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Re: Time problem



Boa-tarde!

On Saturday 14 June 2003 11:10, you wrote:
> I know the problem I will expose is classical, but Im a newbie in these
> things. Im coding a computer graphics work wich have a OpenGL doll made of
> spirals. This doll must do many movements. My problem is making this doll
> to be animated independent of machine clock. I mean, the animation must
> play at same speed in any machine.

There are two constraints involved here:
1. CPU speed
This is a hard constraint, and a very obvious one: If the CPU is too slow to 
calculate (and deliver) enough frames per second to meet your favorite speed, 
it won't work.
(For OpenGL, the same applies to the graphics board.)

2. Scheduling
I'm not sure about the other OS you mentioned, but at least Linux (the vanilla 
thingie from kernel.org) cannot guarantee any real-time performance, not even 
responsiveness.
So you'll either live with the fact that in case of disk activity or sudden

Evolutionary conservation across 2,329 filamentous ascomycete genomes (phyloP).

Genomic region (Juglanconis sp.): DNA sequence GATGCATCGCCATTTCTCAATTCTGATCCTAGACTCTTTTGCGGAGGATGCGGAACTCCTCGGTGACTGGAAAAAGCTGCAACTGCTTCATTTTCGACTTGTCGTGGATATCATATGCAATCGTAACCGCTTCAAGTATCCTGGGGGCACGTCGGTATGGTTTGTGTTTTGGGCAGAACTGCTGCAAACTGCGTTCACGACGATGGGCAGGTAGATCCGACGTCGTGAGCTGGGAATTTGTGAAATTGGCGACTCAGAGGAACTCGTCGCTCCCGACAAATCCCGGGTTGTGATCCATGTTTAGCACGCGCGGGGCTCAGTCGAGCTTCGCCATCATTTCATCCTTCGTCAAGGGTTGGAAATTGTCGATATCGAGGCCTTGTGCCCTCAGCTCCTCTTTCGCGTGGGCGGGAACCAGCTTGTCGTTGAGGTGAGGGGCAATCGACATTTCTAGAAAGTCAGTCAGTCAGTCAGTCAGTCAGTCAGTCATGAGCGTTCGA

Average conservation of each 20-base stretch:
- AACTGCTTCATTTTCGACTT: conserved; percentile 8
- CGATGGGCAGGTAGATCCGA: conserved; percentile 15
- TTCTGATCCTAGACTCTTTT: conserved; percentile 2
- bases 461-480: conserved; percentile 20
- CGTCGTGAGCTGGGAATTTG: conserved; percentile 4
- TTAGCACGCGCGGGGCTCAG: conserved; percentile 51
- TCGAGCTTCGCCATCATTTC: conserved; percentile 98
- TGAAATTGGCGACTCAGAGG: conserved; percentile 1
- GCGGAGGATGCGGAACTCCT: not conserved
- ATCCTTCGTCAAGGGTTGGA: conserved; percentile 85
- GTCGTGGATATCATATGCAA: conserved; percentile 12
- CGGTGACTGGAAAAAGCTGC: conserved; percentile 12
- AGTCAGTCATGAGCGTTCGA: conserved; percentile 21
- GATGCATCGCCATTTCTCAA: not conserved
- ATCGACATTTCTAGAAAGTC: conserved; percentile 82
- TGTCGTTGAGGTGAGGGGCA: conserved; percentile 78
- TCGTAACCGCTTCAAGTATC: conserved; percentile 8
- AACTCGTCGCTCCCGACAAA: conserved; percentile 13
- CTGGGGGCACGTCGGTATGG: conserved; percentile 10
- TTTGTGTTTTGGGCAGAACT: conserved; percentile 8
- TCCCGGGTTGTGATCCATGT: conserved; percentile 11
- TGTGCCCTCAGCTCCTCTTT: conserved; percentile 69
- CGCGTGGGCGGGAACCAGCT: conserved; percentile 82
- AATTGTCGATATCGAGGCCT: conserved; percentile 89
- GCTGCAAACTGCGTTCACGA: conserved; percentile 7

process fubar, your animation will become terribly slow, or you take a look 
at realtime capable operating systems (and I've seen plenty of them doing 
fancy graphics already).

Theory aside, since you don't know the duration of the frame calculations in 
advance, you cannot use a simple sleep()-like algorithm, but rather one which 
takes the current time _before_ the frame calculation starts, and sleeps 
until, say, 40 milliseconds from then on (which results in 25 fps).

pseudocode:
void sleep_to(stamp){do{x = currenttime();}while(x < stamp);}
cur = currenttime();
calc_frame();
sleep_to(cur+40);

(Yes, you could sleep() for 40 minus the time used up by calc_frame(), but 
this wouldn't allow you to do other things in the meantime, at least in a 
single thread.)

The exact code depends on the functions which are available on all the OSes 
you want to consider; also keep in mind that timing with milliseconds can be 
inaccurate (there was a thread on this list about it already).

Josef